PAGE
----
What to Do with a Leaky Roof?


This article examines how to determine if you have a leaky roof and what to do to repair it.

3 Tell-tale Signs You Have A Leaky Roof

Roof leaks often start slowly and can avoid detection for months or even years. There are, however, several telltale signs that your roof is leaking slowly, including:

1. Water Spots 

Water spots may seem like an obvious sign that something is wrong, but there are numerous ways that they can be misinterpreted, which can lead to a much bigger problem at a later date.

One of the most common misinterpretations occurs when people move into a home with a pre-existing leak.

While full disclosure of structural issues is required upon the sale of a home, slow leaks are often difficult to find and/or may only occur during heavy rains, which can lead to the mistaken presumption that the leak has been fixed and is no longer a problem.

While water stains may be the result of a plumbing issue, any growth in size or darkening of the common brown and yellow coloring of a water stain in conjunction with rainfall will indicate that there is a problem with the roof that needs to be handled immediately.

2. Peeling paint around skylights or the area where the chimney comes in contact with the ceiling 

A high percentage of roof leaks happen where the deck is penetrated by structures connecting the interior of the home to the exterior.

Penetrating structures include chimneys, skylights, vents, etc., so if you’re seeing cracking or peeling paint around these types of structures, you may have pinpointed the source of your roof leak.

3. The scent of mildew 

Mildew and its close relative, mold, are made up of microscopic organisms that thrive in damp, humid environments.

Left untreated, mold and mildew can start the process of decomposing wood and drywall in the attic and sidewalls, while also releasing microbes into the home which can lead to severe health problems.

If you pick up a scent of mildew in your home, especially if it is accompanied by water spots and/or peeling paint, you probably have two problems; a slow leak in your roof as well as the potential for a serious health issue.

At this point, its time to call a roofing contractor as well as a mold mitigation professional. 

While not as obvious as the roof leaks that fill up buckets on the floor of your home, slow leaks can cause extensive damage and create a serious health hazard.

If you experience any of these telltale signs, take action immediately as the problem will only become worse and more dangerous over time.

How to Fix a Leaky Roof

Here’s a video which demonstrates how to fix a leak in asphalt shingle roofing:

The hardest part of fixing a leaky roof is finding the leak; once that’s done, the job is easy.

You can’t fix the roof while it’s wet, but try to locate the leak while it’s raining.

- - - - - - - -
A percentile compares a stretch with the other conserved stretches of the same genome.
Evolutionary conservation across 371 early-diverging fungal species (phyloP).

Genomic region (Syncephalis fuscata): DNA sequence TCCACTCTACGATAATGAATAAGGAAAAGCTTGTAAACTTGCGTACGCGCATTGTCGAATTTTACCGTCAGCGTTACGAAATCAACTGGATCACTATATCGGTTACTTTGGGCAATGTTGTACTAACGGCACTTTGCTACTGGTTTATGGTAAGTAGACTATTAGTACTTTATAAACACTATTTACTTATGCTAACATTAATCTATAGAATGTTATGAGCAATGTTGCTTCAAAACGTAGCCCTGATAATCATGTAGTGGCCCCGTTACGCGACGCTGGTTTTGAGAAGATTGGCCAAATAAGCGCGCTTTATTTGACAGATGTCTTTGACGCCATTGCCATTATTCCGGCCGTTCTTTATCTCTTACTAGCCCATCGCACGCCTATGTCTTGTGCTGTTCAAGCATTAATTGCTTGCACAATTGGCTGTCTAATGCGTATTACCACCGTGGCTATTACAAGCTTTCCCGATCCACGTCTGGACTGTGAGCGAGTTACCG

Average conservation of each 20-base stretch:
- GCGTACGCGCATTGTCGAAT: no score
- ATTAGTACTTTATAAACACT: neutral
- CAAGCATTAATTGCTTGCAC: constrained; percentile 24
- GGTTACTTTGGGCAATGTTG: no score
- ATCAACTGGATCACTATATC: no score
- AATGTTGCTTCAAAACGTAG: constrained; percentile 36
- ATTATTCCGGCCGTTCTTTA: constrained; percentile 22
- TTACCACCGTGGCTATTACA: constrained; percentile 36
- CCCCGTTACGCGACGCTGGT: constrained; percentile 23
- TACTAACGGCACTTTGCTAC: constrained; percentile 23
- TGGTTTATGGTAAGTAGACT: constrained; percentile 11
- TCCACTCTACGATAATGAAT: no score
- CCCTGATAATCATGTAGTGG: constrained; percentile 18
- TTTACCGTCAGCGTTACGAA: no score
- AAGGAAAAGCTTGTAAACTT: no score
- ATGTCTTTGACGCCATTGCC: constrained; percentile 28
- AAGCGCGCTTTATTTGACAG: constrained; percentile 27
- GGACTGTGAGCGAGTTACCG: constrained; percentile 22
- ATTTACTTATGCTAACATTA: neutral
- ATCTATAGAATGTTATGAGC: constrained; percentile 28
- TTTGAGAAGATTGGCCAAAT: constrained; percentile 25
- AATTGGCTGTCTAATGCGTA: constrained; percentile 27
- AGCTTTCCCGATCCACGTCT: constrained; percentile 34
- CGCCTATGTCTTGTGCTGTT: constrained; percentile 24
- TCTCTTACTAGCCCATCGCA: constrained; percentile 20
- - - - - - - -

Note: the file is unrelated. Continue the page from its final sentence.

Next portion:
If the leaky roof is above an unfinished attic or crawl space, climb into the attic.

Shine a flashlight along all the beams in the general area of the leak to see where the water comes in; watch for the shine of the water in the light.

In daylight, examine the roof for wet spots and discolored patches.

Water coming in through a pitched roof usually runs down the beams before dripping through into the rooms below, so trace every wet spot or stream of water back to its source.

When you’ve located the leak, mark it.

On the inside, draw a circle around the bad spot with chalk. If you can, force a stiff wire up through the outside.

The wire will flag the leak outside so you can spot it when you can do the repair work.

If the attic is finished, you can only make an educated guess as to where the leak is.

Draw a rough plan of the roof above the leaky area and mark chimneys, dormers, vent pipes, ridges, valleys, and flashing on the sketch.

These are all potential trouble spots; any such situation anywhere near the leak inside might be the source of the problem outside.

When the rain has stopped an the roof has dried out completely, assemble your tools and set up an extension ladder to give you access to the roof.

CAUTION: Make sure the ladder is firmly braced against the house; the top of the ladder should stick up above the edge of the roof.

Wear old clothes and rubber-soled shoes.

Asbestos Shingle Roofs

In the leak area, look for missing or torn shingles, curled-up shingles, or around the chimney or some other interruption breaks in flashing joints or gaps in joints finished with roofing compound.

If you can’t find any evidence of damage, call a professional.

To refasten a curled-back shingle, gently straighten the edges of the shingle.

This is easy in hot weather; in cold weather you may have to soften the shingle first.

To soften a brittle shingle, carefully place the diffused flame of a propane torch over the curled edges.

Apply only enough heat to soften the shingle, not enough to ignite it.

Apply roofing compound generously to the bottom of the loose shingle with a putty knife and press the shingle firmly into place.

What to Do with a Leaky Roof?
Try to locate a leak while it is raining. If the leaky roof is above an unfinished attic or crawl space, climb into the attic. Shine a flashlight along all the beams to see where the water comes in. Water coming in through a pitched roof usually runs down the beams before dripping through into rooms below, so trace every wet spot or stream of water back to its source.

To replace a torn or rotten shingle, remove it carefully from the roof.

Lift the edges of the shingles that overlap the damaged one and carefully pry out the nails that hold the damaged one in place; use a pry bar.

Slide the old shingle out from the surrounding ones and scrape out any roofing compound left in the opening.

If possible, replace damaged or missing shingles with matching shingles, saved from the original installation.

If you don’t have any of the original shingles and can’t get shingles that match, use non-matching shingles or cut shingle-size patches from sheet copper or aluminum.

They won’t look as good, but they’ll do the job.

Round the back corners of the replacement shingle slightly with a sharp utility knife or, for sheet metal, tin snips.

Slide the shingle into place, its front edge aligned with the other shingles in the row, its back edge under the overlapping shingles in the next row up.

If you’re using a sheet metal patch, apply roofing compound to the back of the patch before sliding it into place.